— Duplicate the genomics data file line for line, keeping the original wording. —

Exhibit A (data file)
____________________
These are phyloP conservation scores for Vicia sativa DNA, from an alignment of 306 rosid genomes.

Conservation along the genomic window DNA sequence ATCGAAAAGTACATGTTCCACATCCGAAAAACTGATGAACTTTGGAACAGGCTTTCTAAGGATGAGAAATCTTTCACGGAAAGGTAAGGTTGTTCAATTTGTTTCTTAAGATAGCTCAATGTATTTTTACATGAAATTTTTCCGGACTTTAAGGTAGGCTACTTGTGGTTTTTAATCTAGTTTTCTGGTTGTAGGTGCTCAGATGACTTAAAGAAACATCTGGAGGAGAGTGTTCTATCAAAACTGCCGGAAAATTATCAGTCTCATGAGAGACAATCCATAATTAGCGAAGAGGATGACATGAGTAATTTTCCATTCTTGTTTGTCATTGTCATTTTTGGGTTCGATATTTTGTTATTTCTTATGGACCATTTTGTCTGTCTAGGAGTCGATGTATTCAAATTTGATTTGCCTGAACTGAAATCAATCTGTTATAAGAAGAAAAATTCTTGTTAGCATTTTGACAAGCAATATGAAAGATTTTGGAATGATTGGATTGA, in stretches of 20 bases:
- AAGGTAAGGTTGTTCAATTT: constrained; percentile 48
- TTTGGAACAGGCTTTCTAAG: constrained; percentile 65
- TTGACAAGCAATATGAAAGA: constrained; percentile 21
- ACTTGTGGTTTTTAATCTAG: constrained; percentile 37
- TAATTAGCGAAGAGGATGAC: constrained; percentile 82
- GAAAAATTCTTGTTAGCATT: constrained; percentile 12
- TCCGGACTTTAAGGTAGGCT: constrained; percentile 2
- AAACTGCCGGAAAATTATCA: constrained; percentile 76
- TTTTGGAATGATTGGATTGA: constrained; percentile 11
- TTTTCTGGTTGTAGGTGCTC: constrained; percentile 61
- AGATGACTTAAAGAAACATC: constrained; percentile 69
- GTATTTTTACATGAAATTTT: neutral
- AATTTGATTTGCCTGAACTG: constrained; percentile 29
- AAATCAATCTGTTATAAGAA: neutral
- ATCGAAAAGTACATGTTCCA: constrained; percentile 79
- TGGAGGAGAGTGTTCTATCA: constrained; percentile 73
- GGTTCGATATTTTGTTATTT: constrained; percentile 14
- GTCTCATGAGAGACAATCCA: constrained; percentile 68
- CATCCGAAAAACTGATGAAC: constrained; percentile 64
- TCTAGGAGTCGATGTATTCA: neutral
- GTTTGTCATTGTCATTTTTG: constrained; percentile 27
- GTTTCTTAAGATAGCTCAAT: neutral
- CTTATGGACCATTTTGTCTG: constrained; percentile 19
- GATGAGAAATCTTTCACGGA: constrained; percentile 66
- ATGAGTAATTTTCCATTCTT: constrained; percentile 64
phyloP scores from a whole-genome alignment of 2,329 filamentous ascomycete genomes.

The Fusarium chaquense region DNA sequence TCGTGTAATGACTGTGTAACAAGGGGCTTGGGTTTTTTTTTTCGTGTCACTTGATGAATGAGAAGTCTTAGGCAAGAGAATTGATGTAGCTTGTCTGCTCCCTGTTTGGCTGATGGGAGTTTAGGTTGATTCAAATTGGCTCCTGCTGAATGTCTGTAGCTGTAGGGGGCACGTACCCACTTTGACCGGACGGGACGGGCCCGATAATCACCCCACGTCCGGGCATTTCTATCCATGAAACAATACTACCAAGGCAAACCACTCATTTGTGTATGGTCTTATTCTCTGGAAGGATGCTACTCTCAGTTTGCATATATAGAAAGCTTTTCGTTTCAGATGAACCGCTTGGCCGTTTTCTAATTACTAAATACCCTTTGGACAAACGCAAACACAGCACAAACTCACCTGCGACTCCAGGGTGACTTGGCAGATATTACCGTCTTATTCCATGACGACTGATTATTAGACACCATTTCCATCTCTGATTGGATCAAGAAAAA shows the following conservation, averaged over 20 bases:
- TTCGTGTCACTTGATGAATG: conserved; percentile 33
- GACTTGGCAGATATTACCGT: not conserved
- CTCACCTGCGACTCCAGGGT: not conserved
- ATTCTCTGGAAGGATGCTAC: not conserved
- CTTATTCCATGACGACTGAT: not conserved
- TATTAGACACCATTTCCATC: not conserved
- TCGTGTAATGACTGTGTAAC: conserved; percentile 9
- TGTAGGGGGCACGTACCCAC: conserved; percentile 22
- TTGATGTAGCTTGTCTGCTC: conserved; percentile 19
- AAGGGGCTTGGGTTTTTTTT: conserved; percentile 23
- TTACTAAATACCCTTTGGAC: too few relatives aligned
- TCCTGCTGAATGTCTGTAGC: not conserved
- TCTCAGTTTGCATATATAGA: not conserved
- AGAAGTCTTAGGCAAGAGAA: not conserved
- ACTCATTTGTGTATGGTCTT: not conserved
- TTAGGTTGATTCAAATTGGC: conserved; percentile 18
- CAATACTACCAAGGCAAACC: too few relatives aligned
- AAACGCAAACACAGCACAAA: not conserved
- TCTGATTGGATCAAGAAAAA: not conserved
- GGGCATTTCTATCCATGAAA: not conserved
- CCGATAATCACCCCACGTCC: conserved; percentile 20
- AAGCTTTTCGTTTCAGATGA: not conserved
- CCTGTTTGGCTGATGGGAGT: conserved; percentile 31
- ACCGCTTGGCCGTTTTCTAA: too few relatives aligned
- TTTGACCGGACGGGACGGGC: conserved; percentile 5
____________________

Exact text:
These are phyloP conservation scores for Vicia sativa DNA, from an alignment of 306 rosid genomes.

Conservation along the genomic window DNA sequence ATCGAAAAGTACATGTTCCACATCCGAAAAACTGATGAACTTTGGAACAGGCTTTCTAAGGATGAGAAATCTTTCACGGAAAGGTAAGGTTGTTCAATTTGTTTCTTAAGATAGCTCAATGTATTTTTACATGAAATTTTTCCGGACTTTAAGGTAGGCTACTTGTGGTTTTTAATCTAGTTTTCTGGTTGTAGGTGCTCAGATGACTTAAAGAAACATCTGGAGGAGAGTGTTCTATCAAAACTGCCGGAAAATTATCAGTCTCATGAGAGACAATCCATAATTAGCGAAGAGGATGACATGAGTAATTTTCCATTCTTGTTTGTCATTGTCATTTTTGGGTTCGATATTTTGTTATTTCTTATGGACCATTTTGTCTGTCTAGGAGTCGATGTATTCAAATTTGATTTGCCTGAACTGAAATCAATCTGTTATAAGAAGAAAAATTCTTGTTAGCATTTTGACAAGCAATATGAAAGATTTTGGAATGATTGGATTGA, in stretches of 20 bases:
- AAGGTAAGGTTGTTCAATTT: constrained; percentile 48
- TTTGGAACAGGCTTTCTAAG: constrained; percentile 65
- TTGACAAGCAATATGAAAGA: constrained; percentile 21
- ACTTGTGGTTTTTAATCTAG: constrained; percentile 37
- TAATTAGCGAAGAGGATGAC: constrained; percentile 82
- GAAAAATTCTTGTTAGCATT: constrained; percentile 12
- TCCGGACTTTAAGGTAGGCT: constrained; percentile 2
- AAACTGCCGGAAAATTATCA: constrained; percentile 76
- TTTTGGAATGATTGGATTGA: constrained; percentile 11
- TTTTCTGGTTGTAGGTGCTC: constrained; percentile 61
- AGATGACTTAAAGAAACATC: constrained; percentile 69
- GTATTTTTACATGAAATTTT: neutral
- AATTTGATTTGCCTGAACTG: constrained; percentile 29
- AAATCAATCTGTTATAAGAA: neutral
- ATCGAAAAGTACATGTTCCA: constrained; percentile 79
- TGGAGGAGAGTGTTCTATCA: constrained; percentile 73
- GGTTCGATATTTTGTTATTT: constrained; percentile 14
- GTCTCATGAGAGACAATCCA: constrained; percentile 68
- CATCCGAAAAACTGATGAAC: constrained; percentile 64
- TCTAGGAGTCGATGTATTCA: neutral
- GTTTGTCATTGTCATTTTTG: constrained; percentile 27
- GTTTCTTAAGATAGCTCAAT: neutral
- CTTATGGACCATTTTGTCTG: constrained; percentile 19
- GATGAGAAATCTTTCACGGA: constrained; percentile 66
- ATGAGTAATTTTCCATTCTT: constrained; percentile 64
phyloP scores from a whole-genome alignment of 2,329 filamentous ascomycete genomes.

The Fusarium chaquense region DNA sequence TCGTGTAATGACTGTGTAACAAGGGGCTTGGGTTTTTTTTTTCGTGTCACTTGATGAATGAGAAGTCTTAGGCAAGAGAATTGATGTAGCTTGTCTGCTCCCTGTTTGGCTGATGGGAGTTTAGGTTGATTCAAATTGGCTCCTGCTGAATGTCTGTAGCTGTAGGGGGCACGTACCCACTTTGACCGGACGGGACGGGCCCGATAATCACCCCACGTCCGGGCATTTCTATCCATGAAACAATACTACCAAGGCAAACCACTCATTTGTGTATGGTCTTATTCTCTGGAAGGATGCTACTCTCAGTTTGCATATATAGAAAGCTTTTCGTTTCAGATGAACCGCTTGGCCGTTTTCTAATTACTAAATACCCTTTGGACAAACGCAAACACAGCACAAACTCACCTGCGACTCCAGGGTGACTTGGCAGATATTACCGTCTTATTCCATGACGACTGATTATTAGACACCATTTCCATCTCTGATTGGATCAAGAAAAA shows the following conservation, averaged over 20 bases:
- TTCGTGTCACTTGATGAATG: conserved; percentile 33
- GACTTGGCAGATATTACCGT: not conserved
- CTCACCTGCGACTCCAGGGT: not conserved
- ATTCTCTGGAAGGATGCTAC: not conserved
- CTTATTCCATGACGACTGAT: not conserved
- TATTAGACACCATTTCCATC: not conserved
- TCGTGTAATGACTGTGTAAC: conserved; percentile 9
- TGTAGGGGGCACGTACCCAC: conserved; percentile 22
- TTGATGTAGCTTGTCTGCTC: conserved; percentile 19
- AAGGGGCTTGGGTTTTTTTT: conserved; percentile 23
- TTACTAAATACCCTTTGGAC: too few relatives aligned
- TCCTGCTGAATGTCTGTAGC: not conserved
- TCTCAGTTTGCATATATAGA: not conserved
- AGAAGTCTTAGGCAAGAGAA: not conserved
- ACTCATTTGTGTATGGTCTT: not conserved
- TTAGGTTGATTCAAATTGGC: conserved; percentile 18
- CAATACTACCAAGGCAAACC: too few relatives aligned
- AAACGCAAACACAGCACAAA: not conserved
- TCTGATTGGATCAAGAAAAA: not conserved
- GGGCATTTCTATCCATGAAA: not conserved
- CCGATAATCACCCCACGTCC: conserved; percentile 20
- AAGCTTTTCGTTTCAGATGA: not conserved
- CCTGTTTGGCTGATGGGAGT: conserved; percentile 31
- ACCGCTTGGCCGTTTTCTAA: too few relatives aligned
- TTTGACCGGACGGGACGGGC: conserved; percentile 5